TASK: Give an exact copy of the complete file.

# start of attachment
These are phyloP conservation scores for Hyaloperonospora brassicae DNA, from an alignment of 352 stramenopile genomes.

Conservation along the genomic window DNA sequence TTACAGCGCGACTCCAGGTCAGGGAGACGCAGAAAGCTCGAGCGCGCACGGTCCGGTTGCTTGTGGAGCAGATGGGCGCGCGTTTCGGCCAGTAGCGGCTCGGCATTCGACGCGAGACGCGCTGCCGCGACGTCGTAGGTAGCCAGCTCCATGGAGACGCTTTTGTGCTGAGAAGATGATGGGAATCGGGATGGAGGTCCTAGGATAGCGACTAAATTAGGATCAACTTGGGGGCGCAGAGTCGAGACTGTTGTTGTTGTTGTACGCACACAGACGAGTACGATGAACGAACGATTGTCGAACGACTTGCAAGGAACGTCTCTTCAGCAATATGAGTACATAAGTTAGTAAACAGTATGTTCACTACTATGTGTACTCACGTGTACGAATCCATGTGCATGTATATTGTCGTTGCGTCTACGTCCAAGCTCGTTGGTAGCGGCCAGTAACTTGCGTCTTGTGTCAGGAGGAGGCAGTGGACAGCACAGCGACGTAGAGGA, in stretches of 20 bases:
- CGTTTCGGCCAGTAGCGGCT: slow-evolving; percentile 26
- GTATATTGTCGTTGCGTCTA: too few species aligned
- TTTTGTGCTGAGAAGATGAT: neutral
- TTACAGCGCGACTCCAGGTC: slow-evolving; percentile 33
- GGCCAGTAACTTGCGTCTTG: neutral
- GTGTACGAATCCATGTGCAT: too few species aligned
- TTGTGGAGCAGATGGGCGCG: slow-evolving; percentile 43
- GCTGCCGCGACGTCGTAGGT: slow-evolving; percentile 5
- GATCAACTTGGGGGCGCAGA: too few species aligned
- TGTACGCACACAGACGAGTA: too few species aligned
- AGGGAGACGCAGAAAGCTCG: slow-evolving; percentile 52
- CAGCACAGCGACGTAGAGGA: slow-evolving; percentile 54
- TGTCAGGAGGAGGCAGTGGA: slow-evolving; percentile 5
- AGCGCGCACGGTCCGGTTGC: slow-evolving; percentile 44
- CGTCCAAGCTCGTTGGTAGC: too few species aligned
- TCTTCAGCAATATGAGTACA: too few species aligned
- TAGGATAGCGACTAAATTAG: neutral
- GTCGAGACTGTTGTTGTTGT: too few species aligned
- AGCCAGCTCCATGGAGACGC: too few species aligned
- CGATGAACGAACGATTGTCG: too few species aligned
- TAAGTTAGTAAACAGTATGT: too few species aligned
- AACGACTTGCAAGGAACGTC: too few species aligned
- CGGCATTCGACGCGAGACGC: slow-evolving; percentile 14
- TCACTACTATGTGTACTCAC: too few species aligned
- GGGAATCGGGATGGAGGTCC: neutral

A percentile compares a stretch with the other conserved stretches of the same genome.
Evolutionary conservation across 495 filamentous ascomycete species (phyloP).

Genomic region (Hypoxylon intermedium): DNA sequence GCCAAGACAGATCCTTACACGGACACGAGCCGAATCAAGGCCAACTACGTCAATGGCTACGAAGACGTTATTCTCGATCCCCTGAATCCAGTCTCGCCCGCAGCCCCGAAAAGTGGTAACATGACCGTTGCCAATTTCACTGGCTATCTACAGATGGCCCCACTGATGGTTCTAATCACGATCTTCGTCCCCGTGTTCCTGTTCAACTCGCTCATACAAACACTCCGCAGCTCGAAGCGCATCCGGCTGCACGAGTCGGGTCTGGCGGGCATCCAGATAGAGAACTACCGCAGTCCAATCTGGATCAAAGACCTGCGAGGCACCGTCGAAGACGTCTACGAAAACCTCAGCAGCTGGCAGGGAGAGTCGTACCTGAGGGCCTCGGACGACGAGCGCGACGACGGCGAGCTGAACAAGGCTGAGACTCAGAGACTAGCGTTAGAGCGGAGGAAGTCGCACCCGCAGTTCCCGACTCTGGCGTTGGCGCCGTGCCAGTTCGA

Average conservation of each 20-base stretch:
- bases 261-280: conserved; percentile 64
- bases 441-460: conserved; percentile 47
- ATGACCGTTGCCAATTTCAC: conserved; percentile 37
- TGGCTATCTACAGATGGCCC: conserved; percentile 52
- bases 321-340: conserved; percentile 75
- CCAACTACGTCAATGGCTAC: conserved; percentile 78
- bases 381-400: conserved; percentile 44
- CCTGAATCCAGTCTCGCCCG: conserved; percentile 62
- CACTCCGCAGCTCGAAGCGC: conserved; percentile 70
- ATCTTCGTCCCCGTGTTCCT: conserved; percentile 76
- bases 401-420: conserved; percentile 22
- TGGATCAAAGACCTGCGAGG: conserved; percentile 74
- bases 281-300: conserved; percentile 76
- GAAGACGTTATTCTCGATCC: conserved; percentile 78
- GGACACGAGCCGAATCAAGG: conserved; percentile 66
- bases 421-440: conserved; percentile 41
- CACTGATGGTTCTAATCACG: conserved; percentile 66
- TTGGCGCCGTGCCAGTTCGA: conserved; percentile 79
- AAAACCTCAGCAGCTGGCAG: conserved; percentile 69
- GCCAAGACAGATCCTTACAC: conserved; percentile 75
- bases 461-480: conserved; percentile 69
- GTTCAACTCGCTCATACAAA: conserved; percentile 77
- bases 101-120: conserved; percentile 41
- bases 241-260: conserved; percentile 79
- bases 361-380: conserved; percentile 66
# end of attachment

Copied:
These are phyloP conservation scores for Hyaloperonospora brassicae DNA, from an alignment of 352 stramenopile genomes.

Conservation along the genomic window DNA sequence TTACAGCGCGACTCCAGGTCAGGGAGACGCAGAAAGCTCGAGCGCGCACGGTCCGGTTGCTTGTGGAGCAGATGGGCGCGCGTTTCGGCCAGTAGCGGCTCGGCATTCGACGCGAGACGCGCTGCCGCGACGTCGTAGGTAGCCAGCTCCATGGAGACGCTTTTGTGCTGAGAAGATGATGGGAATCGGGATGGAGGTCCTAGGATAGCGACTAAATTAGGATCAACTTGGGGGCGCAGAGTCGAGACTGTTGTTGTTGTTGTACGCACACAGACGAGTACGATGAACGAACGATTGTCGAACGACTTGCAAGGAACGTCTCTTCAGCAATATGAGTACATAAGTTAGTAAACAGTATGTTCACTACTATGTGTACTCACGTGTACGAATCCATGTGCATGTATATTGTCGTTGCGTCTACGTCCAAGCTCGTTGGTAGCGGCCAGTAACTTGCGTCTTGTGTCAGGAGGAGGCAGTGGACAGCACAGCGACGTAGAGGA, in stretches of 20 bases:
- CGTTTCGGCCAGTAGCGGCT: slow-evolving; percentile 26
- GTATATTGTCGTTGCGTCTA: too few species aligned
- TTTTGTGCTGAGAAGATGAT: neutral
- TTACAGCGCGACTCCAGGTC: slow-evolving; percentile 33
- GGCCAGTAACTTGCGTCTTG: neutral
- GTGTACGAATCCATGTGCAT: too few species aligned
- TTGTGGAGCAGATGGGCGCG: slow-evolving; percentile 43
- GCTGCCGCGACGTCGTAGGT: slow-evolving; percentile 5
- GATCAACTTGGGGGCGCAGA: too few species aligned
- TGTACGCACACAGACGAGTA: too few species aligned
- AGGGAGACGCAGAAAGCTCG: slow-evolving; percentile 52
- CAGCACAGCGACGTAGAGGA: slow-evolving; percentile 54
- TGTCAGGAGGAGGCAGTGGA: slow-evolving; percentile 5
- AGCGCGCACGGTCCGGTTGC: slow-evolving; percentile 44
- CGTCCAAGCTCGTTGGTAGC: too few species aligned
- TCTTCAGCAATATGAGTACA: too few species aligned
- TAGGATAGCGACTAAATTAG: neutral
- GTCGAGACTGTTGTTGTTGT: too few species aligned
- AGCCAGCTCCATGGAGACGC: too few species aligned
- CGATGAACGAACGATTGTCG: too few species aligned
- TAAGTTAGTAAACAGTATGT: too few species aligned
- AACGACTTGCAAGGAACGTC: too few species aligned
- CGGCATTCGACGCGAGACGC: slow-evolving; percentile 14
- TCACTACTATGTGTACTCAC: too few species aligned
- GGGAATCGGGATGGAGGTCC: neutral

A percentile compares a stretch with the other conserved stretches of the same genome.
Evolutionary conservation across 495 filamentous ascomycete species (phyloP).

Genomic region (Hypoxylon intermedium): DNA sequence GCCAAGACAGATCCTTACACGGACACGAGCCGAATCAAGGCCAACTACGTCAATGGCTACGAAGACGTTATTCTCGATCCCCTGAATCCAGTCTCGCCCGCAGCCCCGAAAAGTGGTAACATGACCGTTGCCAATTTCACTGGCTATCTACAGATGGCCCCACTGATGGTTCTAATCACGATCTTCGTCCCCGTGTTCCTGTTCAACTCGCTCATACAAACACTCCGCAGCTCGAAGCGCATCCGGCTGCACGAGTCGGGTCTGGCGGGCATCCAGATAGAGAACTACCGCAGTCCAATCTGGATCAAAGACCTGCGAGGCACCGTCGAAGACGTCTACGAAAACCTCAGCAGCTGGCAGGGAGAGTCGTACCTGAGGGCCTCGGACGACGAGCGCGACGACGGCGAGCTGAACAAGGCTGAGACTCAGAGACTAGCGTTAGAGCGGAGGAAGTCGCACCCGCAGTTCCCGACTCTGGCGTTGGCGCCGTGCCAGTTCGA

Average conservation of each 20-base stretch:
- bases 261-280: conserved; percentile 64
- bases 441-460: conserved; percentile 47
- ATGACCGTTGCCAATTTCAC: conserved; percentile 37
- TGGCTATCTACAGATGGCCC: conserved; percentile 52
- bases 321-340: conserved; percentile 75
- CCAACTACGTCAATGGCTAC: conserved; percentile 78
- bases 381-400: conserved; percentile 44
- CCTGAATCCAGTCTCGCCCG: conserved; percentile 62
- CACTCCGCAGCTCGAAGCGC: conserved; percentile 70
- ATCTTCGTCCCCGTGTTCCT: conserved; percentile 76
- bases 401-420: conserved; percentile 22
- TGGATCAAAGACCTGCGAGG: conserved; percentile 74
- bases 281-300: conserved; percentile 76
- GAAGACGTTATTCTCGATCC: conserved; percentile 78
- GGACACGAGCCGAATCAAGG: conserved; percentile 66
- bases 421-440: conserved; percentile 41
- CACTGATGGTTCTAATCACG: conserved; percentile 66
- TTGGCGCCGTGCCAGTTCGA: conserved; percentile 79
- AAAACCTCAGCAGCTGGCAG: conserved; percentile 69
- GCCAAGACAGATCCTTACAC: conserved; percentile 75
- bases 461-480: conserved; percentile 69
- GTTCAACTCGCTCATACAAA: conserved; percentile 77
- bases 101-120: conserved; percentile 41
- bases 241-260: conserved; percentile 79
- bases 361-380: conserved; percentile 66